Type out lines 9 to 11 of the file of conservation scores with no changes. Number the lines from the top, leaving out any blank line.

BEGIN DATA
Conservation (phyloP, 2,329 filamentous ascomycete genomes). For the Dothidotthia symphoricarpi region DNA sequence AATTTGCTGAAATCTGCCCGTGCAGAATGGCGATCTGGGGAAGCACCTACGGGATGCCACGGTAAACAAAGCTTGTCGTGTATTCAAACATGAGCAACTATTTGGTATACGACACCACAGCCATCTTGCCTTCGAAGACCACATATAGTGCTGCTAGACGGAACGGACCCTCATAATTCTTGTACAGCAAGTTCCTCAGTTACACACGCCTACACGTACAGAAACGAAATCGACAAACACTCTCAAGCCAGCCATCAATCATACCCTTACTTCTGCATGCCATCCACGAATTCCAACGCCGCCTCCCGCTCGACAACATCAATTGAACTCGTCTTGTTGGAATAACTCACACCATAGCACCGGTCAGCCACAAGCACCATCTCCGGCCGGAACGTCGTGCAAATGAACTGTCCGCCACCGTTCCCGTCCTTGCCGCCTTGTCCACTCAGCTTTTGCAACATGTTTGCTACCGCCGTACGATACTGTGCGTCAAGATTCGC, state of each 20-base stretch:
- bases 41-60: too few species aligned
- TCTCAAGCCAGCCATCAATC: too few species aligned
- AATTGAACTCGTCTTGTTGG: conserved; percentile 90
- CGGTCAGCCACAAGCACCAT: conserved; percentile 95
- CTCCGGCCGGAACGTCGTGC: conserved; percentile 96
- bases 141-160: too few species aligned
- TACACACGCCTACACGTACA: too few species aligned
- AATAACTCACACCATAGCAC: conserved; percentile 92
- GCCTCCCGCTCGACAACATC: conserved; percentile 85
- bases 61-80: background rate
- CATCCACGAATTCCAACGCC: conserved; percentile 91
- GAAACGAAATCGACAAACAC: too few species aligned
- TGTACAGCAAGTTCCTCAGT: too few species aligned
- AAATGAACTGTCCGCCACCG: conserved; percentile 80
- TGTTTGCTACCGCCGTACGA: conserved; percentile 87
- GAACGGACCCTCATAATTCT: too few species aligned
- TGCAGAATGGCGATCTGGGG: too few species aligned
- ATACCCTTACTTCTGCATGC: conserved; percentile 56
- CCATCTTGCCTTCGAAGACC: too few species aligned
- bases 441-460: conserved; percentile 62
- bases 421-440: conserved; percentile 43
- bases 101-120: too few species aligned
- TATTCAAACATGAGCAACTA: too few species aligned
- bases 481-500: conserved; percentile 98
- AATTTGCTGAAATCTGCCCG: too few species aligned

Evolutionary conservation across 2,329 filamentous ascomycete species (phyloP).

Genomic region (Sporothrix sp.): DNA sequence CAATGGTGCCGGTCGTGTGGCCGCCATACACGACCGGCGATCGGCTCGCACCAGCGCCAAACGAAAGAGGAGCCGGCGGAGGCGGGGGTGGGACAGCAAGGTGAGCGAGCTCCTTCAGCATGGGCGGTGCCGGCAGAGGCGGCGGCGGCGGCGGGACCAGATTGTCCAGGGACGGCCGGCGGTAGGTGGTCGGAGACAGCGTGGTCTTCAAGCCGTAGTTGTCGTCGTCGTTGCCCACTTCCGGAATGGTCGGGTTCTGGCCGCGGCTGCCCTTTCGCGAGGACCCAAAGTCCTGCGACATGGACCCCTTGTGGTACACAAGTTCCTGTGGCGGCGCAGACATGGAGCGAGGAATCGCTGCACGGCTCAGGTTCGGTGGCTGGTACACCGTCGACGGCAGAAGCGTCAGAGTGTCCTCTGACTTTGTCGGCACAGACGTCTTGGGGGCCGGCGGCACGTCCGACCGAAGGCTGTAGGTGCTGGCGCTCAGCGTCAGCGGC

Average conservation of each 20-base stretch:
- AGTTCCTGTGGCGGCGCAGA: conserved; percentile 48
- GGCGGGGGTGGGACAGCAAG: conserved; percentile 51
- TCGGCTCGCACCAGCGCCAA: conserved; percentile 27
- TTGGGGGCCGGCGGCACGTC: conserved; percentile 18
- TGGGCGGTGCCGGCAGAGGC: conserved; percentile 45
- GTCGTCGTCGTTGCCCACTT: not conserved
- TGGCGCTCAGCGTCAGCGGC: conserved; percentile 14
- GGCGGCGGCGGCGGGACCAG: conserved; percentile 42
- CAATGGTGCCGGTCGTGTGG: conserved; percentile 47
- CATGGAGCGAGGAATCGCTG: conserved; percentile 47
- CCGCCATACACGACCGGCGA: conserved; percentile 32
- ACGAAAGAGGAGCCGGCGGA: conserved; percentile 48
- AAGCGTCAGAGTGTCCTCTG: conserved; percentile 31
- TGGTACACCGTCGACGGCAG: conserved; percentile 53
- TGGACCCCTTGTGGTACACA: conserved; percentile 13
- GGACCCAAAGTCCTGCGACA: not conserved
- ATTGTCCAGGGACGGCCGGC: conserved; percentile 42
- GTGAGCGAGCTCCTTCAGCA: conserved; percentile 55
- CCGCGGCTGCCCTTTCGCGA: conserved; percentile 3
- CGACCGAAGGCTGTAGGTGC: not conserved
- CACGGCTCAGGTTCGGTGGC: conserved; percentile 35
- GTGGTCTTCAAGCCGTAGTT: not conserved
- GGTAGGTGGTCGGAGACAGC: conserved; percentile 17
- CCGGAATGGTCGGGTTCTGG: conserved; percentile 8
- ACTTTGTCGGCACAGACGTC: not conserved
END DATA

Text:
- AATAACTCACACCATAGCAC: conserved; percentile 92
- GCCTCCCGCTCGACAACATC: conserved; percentile 85
- bases 61-80: background rate